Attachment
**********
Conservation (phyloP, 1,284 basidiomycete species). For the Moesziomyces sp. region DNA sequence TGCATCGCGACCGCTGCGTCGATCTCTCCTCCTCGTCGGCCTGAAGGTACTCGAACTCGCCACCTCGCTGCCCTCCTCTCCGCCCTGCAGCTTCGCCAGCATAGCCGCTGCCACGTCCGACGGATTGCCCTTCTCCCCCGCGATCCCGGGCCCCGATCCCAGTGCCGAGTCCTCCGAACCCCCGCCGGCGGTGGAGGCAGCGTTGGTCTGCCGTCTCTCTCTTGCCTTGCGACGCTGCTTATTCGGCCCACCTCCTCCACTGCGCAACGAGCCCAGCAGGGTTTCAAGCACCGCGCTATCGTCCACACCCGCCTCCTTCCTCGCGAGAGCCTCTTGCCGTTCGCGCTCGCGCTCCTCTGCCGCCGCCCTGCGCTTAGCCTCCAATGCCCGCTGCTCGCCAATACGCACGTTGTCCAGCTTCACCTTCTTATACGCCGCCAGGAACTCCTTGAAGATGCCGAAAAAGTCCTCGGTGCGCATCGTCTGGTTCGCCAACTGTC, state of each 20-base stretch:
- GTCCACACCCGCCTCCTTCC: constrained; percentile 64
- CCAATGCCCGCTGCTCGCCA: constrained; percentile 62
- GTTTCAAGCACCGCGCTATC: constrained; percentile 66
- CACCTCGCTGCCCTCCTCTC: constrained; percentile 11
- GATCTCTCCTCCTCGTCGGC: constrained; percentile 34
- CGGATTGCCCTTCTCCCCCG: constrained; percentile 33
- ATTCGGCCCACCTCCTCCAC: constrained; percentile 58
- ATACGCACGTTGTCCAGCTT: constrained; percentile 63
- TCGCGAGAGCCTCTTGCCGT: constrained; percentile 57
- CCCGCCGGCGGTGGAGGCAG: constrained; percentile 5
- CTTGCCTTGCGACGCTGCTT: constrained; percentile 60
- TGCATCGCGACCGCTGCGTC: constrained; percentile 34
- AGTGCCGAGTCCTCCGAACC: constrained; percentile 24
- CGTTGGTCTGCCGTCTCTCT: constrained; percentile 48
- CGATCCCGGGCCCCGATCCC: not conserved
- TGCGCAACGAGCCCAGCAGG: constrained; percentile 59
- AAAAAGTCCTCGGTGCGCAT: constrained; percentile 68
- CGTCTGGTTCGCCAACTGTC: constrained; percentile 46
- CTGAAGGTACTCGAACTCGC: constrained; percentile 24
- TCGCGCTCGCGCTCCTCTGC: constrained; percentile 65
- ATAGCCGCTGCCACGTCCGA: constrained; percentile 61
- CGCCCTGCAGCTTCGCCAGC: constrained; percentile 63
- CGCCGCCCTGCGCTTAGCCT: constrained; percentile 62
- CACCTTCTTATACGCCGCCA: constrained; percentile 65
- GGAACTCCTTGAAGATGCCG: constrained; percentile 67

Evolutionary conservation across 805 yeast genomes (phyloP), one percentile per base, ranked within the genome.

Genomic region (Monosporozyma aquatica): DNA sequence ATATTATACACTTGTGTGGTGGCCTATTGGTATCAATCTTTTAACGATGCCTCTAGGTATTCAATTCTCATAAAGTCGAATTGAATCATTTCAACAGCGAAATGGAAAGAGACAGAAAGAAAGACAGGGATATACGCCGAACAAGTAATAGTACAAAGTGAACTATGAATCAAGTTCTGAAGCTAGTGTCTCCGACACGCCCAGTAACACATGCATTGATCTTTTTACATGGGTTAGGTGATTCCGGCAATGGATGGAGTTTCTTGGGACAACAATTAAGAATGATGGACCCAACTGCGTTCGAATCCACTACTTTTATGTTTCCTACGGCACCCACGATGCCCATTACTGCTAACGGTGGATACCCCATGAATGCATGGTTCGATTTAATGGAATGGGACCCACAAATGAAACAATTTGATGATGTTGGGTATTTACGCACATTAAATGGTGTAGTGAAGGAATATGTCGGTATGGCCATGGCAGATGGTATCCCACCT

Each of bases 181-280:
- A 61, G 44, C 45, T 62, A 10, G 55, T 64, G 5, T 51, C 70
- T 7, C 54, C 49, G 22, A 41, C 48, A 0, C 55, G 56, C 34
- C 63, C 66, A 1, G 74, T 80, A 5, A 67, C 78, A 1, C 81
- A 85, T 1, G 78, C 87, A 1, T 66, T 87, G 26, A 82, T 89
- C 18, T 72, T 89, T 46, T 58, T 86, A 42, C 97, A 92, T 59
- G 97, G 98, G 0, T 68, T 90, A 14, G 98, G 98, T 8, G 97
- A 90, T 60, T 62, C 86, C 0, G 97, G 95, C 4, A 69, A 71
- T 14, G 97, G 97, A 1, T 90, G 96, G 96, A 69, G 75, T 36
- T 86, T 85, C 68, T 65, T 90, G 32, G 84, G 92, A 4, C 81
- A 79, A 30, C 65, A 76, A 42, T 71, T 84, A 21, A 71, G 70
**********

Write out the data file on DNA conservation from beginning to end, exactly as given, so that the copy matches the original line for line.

Conservation (phyloP, 1,284 basidiomycete species). For the Moesziomyces sp. region DNA sequence TGCATCGCGACCGCTGCGTCGATCTCTCCTCCTCGTCGGCCTGAAGGTACTCGAACTCGCCACCTCGCTGCCCTCCTCTCCGCCCTGCAGCTTCGCCAGCATAGCCGCTGCCACGTCCGACGGATTGCCCTTCTCCCCCGCGATCCCGGGCCCCGATCCCAGTGCCGAGTCCTCCGAACCCCCGCCGGCGGTGGAGGCAGCGTTGGTCTGCCGTCTCTCTCTTGCCTTGCGACGCTGCTTATTCGGCCCACCTCCTCCACTGCGCAACGAGCCCAGCAGGGTTTCAAGCACCGCGCTATCGTCCACACCCGCCTCCTTCCTCGCGAGAGCCTCTTGCCGTTCGCGCTCGCGCTCCTCTGCCGCCGCCCTGCGCTTAGCCTCCAATGCCCGCTGCTCGCCAATACGCACGTTGTCCAGCTTCACCTTCTTATACGCCGCCAGGAACTCCTTGAAGATGCCGAAAAAGTCCTCGGTGCGCATCGTCTGGTTCGCCAACTGTC, state of each 20-base stretch:
- GTCCACACCCGCCTCCTTCC: constrained; percentile 64
- CCAATGCCCGCTGCTCGCCA: constrained; percentile 62
- GTTTCAAGCACCGCGCTATC: constrained; percentile 66
- CACCTCGCTGCCCTCCTCTC: constrained; percentile 11
- GATCTCTCCTCCTCGTCGGC: constrained; percentile 34
- CGGATTGCCCTTCTCCCCCG: constrained; percentile 33
- ATTCGGCCCACCTCCTCCAC: constrained; percentile 58
- ATACGCACGTTGTCCAGCTT: constrained; percentile 63
- TCGCGAGAGCCTCTTGCCGT: constrained; percentile 57
- CCCGCCGGCGGTGGAGGCAG: constrained; percentile 5
- CTTGCCTTGCGACGCTGCTT: constrained; percentile 60
- TGCATCGCGACCGCTGCGTC: constrained; percentile 34
- AGTGCCGAGTCCTCCGAACC: constrained; percentile 24
- CGTTGGTCTGCCGTCTCTCT: constrained; percentile 48
- CGATCCCGGGCCCCGATCCC: not conserved
- TGCGCAACGAGCCCAGCAGG: constrained; percentile 59
- AAAAAGTCCTCGGTGCGCAT: constrained; percentile 68
- CGTCTGGTTCGCCAACTGTC: constrained; percentile 46
- CTGAAGGTACTCGAACTCGC: constrained; percentile 24
- TCGCGCTCGCGCTCCTCTGC: constrained; percentile 65
- ATAGCCGCTGCCACGTCCGA: constrained; percentile 61
- CGCCCTGCAGCTTCGCCAGC: constrained; percentile 63
- CGCCGCCCTGCGCTTAGCCT: constrained; percentile 62
- CACCTTCTTATACGCCGCCA: constrained; percentile 65
- GGAACTCCTTGAAGATGCCG: constrained; percentile 67

Evolutionary conservation across 805 yeast genomes (phyloP), one percentile per base, ranked within the genome.

Genomic region (Monosporozyma aquatica): DNA sequence ATATTATACACTTGTGTGGTGGCCTATTGGTATCAATCTTTTAACGATGCCTCTAGGTATTCAATTCTCATAAAGTCGAATTGAATCATTTCAACAGCGAAATGGAAAGAGACAGAAAGAAAGACAGGGATATACGCCGAACAAGTAATAGTACAAAGTGAACTATGAATCAAGTTCTGAAGCTAGTGTCTCCGACACGCCCAGTAACACATGCATTGATCTTTTTACATGGGTTAGGTGATTCCGGCAATGGATGGAGTTTCTTGGGACAACAATTAAGAATGATGGACCCAACTGCGTTCGAATCCACTACTTTTATGTTTCCTACGGCACCCACGATGCCCATTACTGCTAACGGTGGATACCCCATGAATGCATGGTTCGATTTAATGGAATGGGACCCACAAATGAAACAATTTGATGATGTTGGGTATTTACGCACATTAAATGGTGTAGTGAAGGAATATGTCGGTATGGCCATGGCAGATGGTATCCCACCT

Each of bases 181-280:
- A 61, G 44, C 45, T 62, A 10, G 55, T 64, G 5, T 51, C 70
- T 7, C 54, C 49, G 22, A 41, C 48, A 0, C 55, G 56, C 34
- C 63, C 66, A 1, G 74, T 80, A 5, A 67, C 78, A 1, C 81
- A 85, T 1, G 78, C 87, A 1, T 66, T 87, G 26, A 82, T 89
- C 18, T 72, T 89, T 46, T 58, T 86, A 42, C 97, A 92, T 59
- G 97, G 98, G 0, T 68, T 90, A 14, G 98, G 98, T 8, G 97
- A 90, T 60, T 62, C 86, C 0, G 97, G 95, C 4, A 69, A 71
- T 14, G 97, G 97, A 1, T 90, G 96, G 96, A 69, G 75, T 36
- T 86, T 85, C 68, T 65, T 90, G 32, G 84, G 92, A 4, C 81
- A 79, A 30, C 65, A 76, A 42, T 71, T 84, A 21, A 71, G 70